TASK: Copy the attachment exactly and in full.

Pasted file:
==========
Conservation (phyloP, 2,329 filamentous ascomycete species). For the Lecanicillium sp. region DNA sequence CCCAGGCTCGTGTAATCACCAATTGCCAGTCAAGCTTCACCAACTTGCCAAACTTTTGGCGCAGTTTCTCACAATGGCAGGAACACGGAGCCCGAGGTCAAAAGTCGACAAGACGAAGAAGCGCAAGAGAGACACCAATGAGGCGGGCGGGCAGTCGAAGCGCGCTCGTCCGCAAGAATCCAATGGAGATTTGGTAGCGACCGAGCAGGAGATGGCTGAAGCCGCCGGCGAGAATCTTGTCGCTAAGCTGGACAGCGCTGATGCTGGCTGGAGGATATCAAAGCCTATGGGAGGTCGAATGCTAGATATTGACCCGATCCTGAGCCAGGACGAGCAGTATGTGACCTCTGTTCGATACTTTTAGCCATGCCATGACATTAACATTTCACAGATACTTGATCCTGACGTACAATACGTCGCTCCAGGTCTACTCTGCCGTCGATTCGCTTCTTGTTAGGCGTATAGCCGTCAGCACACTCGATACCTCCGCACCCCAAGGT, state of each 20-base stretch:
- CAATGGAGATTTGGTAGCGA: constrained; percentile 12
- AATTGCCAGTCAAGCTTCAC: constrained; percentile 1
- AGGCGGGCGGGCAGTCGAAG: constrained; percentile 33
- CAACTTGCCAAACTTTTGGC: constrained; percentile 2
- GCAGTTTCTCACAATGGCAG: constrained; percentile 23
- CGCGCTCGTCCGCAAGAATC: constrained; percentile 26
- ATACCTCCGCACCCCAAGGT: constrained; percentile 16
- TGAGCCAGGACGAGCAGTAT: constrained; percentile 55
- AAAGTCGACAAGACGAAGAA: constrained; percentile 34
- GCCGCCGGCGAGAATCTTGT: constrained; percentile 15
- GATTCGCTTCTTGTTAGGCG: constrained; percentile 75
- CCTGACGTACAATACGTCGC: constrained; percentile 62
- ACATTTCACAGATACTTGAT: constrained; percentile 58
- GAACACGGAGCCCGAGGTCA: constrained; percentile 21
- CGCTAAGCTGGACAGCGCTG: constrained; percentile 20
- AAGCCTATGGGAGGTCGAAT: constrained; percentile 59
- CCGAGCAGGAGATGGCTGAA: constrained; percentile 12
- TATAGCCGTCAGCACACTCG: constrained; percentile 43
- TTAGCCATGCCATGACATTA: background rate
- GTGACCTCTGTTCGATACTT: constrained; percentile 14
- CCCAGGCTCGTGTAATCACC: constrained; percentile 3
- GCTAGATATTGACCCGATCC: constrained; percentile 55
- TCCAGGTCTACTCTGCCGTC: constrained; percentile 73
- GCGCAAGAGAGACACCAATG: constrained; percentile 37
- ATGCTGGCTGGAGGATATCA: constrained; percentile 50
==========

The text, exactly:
Conservation (phyloP, 2,329 filamentous ascomycete species). For the Lecanicillium sp. region DNA sequence CCCAGGCTCGTGTAATCACCAATTGCCAGTCAAGCTTCACCAACTTGCCAAACTTTTGGCGCAGTTTCTCACAATGGCAGGAACACGGAGCCCGAGGTCAAAAGTCGACAAGACGAAGAAGCGCAAGAGAGACACCAATGAGGCGGGCGGGCAGTCGAAGCGCGCTCGTCCGCAAGAATCCAATGGAGATTTGGTAGCGACCGAGCAGGAGATGGCTGAAGCCGCCGGCGAGAATCTTGTCGCTAAGCTGGACAGCGCTGATGCTGGCTGGAGGATATCAAAGCCTATGGGAGGTCGAATGCTAGATATTGACCCGATCCTGAGCCAGGACGAGCAGTATGTGACCTCTGTTCGATACTTTTAGCCATGCCATGACATTAACATTTCACAGATACTTGATCCTGACGTACAATACGTCGCTCCAGGTCTACTCTGCCGTCGATTCGCTTCTTGTTAGGCGTATAGCCGTCAGCACACTCGATACCTCCGCACCCCAAGGT, state of each 20-base stretch:
- CAATGGAGATTTGGTAGCGA: constrained; percentile 12
- AATTGCCAGTCAAGCTTCAC: constrained; percentile 1
- AGGCGGGCGGGCAGTCGAAG: constrained; percentile 33
- CAACTTGCCAAACTTTTGGC: constrained; percentile 2
- GCAGTTTCTCACAATGGCAG: constrained; percentile 23
- CGCGCTCGTCCGCAAGAATC: constrained; percentile 26
- ATACCTCCGCACCCCAAGGT: constrained; percentile 16
- TGAGCCAGGACGAGCAGTAT: constrained; percentile 55
- AAAGTCGACAAGACGAAGAA: constrained; percentile 34
- GCCGCCGGCGAGAATCTTGT: constrained; percentile 15
- GATTCGCTTCTTGTTAGGCG: constrained; percentile 75
- CCTGACGTACAATACGTCGC: constrained; percentile 62
- ACATTTCACAGATACTTGAT: constrained; percentile 58
- GAACACGGAGCCCGAGGTCA: constrained; percentile 21
- CGCTAAGCTGGACAGCGCTG: constrained; percentile 20
- AAGCCTATGGGAGGTCGAAT: constrained; percentile 59
- CCGAGCAGGAGATGGCTGAA: constrained; percentile 12
- TATAGCCGTCAGCACACTCG: constrained; percentile 43
- TTAGCCATGCCATGACATTA: background rate
- GTGACCTCTGTTCGATACTT: constrained; percentile 14
- CCCAGGCTCGTGTAATCACC: constrained; percentile 3
- GCTAGATATTGACCCGATCC: constrained; percentile 55
- TCCAGGTCTACTCTGCCGTC: constrained; percentile 73
- GCGCAAGAGAGACACCAATG: constrained; percentile 37
- ATGCTGGCTGGAGGATATCA: constrained; percentile 50